When will young adults get the message that living together does not increase their chances of a lasting marriage? New analysis of US national data shows that, on average, cohabitation actually decreases by 6 percentage points the likelihood of marriage lasting 10 years or more.

Despite earlier research showing this same pattern, more and more young adults delay marriage and cohabit: nearly two out of three women in their late 30s have done so, according to this study of 2002 data by the National Centre for Health Statistics.

However, the effects vary by education:

Half of couples who cohabit marry within three years, the study found. If both partners are college graduates, the chances improve that they will marry and that their marriage will last at least 10 years.

“The figures suggest to me that cohabitation is still a pathway to marriage for many college graduates, while it may be an end in itself for many less educated women,” said Kelly A. Musick, a professor of policy analysis and management at Cornell.

This means, of course, that an increasing number of children are born to unmarried parents who are likely to stay that way, often with the parents living apart. Black children in the US are particularly at risk in this respect: their parents are less likely to get married (only 39 per cent of black women have married by age 44) and even if they do, the likelihood of their remaining married for 10 years of more is only 50 per cent.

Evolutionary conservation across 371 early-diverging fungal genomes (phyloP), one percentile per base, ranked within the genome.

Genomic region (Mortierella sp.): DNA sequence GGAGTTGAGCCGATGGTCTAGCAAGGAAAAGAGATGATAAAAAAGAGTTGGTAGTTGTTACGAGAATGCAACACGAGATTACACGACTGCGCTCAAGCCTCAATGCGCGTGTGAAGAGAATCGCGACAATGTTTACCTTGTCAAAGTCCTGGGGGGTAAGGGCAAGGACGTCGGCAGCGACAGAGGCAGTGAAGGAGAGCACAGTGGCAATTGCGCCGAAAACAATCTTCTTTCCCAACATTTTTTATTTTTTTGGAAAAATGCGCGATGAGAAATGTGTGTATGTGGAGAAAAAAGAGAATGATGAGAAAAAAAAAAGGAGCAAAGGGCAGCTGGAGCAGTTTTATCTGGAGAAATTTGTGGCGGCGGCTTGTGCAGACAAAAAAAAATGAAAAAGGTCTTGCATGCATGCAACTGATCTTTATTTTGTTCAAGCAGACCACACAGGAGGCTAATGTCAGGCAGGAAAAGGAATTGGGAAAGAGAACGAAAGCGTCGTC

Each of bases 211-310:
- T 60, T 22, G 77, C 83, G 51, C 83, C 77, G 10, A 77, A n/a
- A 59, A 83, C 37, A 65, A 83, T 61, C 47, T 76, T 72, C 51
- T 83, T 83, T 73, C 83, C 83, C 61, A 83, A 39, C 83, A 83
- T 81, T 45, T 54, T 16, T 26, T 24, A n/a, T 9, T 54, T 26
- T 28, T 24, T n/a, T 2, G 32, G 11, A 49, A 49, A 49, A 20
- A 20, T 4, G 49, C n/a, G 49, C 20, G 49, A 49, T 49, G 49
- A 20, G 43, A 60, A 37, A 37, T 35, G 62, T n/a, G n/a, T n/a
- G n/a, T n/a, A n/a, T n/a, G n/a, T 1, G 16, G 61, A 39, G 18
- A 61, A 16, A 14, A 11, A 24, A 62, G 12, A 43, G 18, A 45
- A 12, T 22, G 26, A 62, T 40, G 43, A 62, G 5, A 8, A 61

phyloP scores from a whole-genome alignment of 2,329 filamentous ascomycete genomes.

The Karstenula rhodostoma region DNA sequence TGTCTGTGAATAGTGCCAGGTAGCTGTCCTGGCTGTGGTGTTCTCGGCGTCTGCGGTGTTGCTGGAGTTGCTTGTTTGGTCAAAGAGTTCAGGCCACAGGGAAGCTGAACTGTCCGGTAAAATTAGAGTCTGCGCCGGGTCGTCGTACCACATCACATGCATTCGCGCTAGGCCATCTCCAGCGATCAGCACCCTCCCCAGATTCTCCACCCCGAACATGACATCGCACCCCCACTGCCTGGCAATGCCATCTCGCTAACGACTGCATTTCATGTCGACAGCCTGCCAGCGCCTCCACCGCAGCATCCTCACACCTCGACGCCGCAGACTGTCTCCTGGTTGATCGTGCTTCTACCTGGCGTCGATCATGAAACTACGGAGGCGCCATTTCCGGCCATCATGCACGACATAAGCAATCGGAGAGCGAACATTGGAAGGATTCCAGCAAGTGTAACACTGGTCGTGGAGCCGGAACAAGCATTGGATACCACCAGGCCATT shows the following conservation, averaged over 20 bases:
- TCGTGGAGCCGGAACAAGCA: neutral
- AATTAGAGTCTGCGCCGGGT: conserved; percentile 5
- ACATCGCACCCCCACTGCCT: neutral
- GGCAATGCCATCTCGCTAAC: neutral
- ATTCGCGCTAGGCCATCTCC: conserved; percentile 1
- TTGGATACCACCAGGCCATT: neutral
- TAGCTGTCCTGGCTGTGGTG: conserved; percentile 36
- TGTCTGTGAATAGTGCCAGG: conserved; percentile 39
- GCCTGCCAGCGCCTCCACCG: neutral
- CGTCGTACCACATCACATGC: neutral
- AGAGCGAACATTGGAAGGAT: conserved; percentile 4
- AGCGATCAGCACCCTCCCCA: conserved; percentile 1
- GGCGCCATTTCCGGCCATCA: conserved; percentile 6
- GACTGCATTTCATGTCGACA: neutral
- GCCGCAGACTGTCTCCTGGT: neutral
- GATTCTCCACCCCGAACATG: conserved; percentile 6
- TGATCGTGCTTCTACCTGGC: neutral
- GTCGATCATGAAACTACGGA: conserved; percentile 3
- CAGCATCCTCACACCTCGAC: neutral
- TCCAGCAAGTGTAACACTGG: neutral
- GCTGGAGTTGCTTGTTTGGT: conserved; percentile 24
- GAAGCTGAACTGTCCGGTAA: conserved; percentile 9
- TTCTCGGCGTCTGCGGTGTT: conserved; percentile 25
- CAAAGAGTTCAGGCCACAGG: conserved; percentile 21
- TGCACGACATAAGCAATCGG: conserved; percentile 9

Interesting intergenerational effect of marital instability noted:

Women who were not living with both of their biological or adoptive parents at 14 were less likely to be married and more likely to be cohabiting than those who grew up with both parents.

Also interesting the messages in headlines used for different reports — as noted by the folks at Smartmarriages.com

NY Times: Living Together First Doesn¹t Make Marriage Last, Study Finds

USA Today: Report: Cohabiting has little effect on couples’ success in

MSNBC: Living together does lead to marriage
2 in 3 who cohabit tie the knot within 5 years, CDC says

Reuters: Marriages last longer than living together?

ABC NEWS: Moving In Together Before Wedding Can Decrease Chances of Having a
Lasting Marriage, Study Says; CDC Survey Says Cohabitation Isn’t Always a Good Thing, Couples Say It’s All About Love


Carolyn Moynihan

Carolyn Moynihan is the former deputy editor of MercatorNet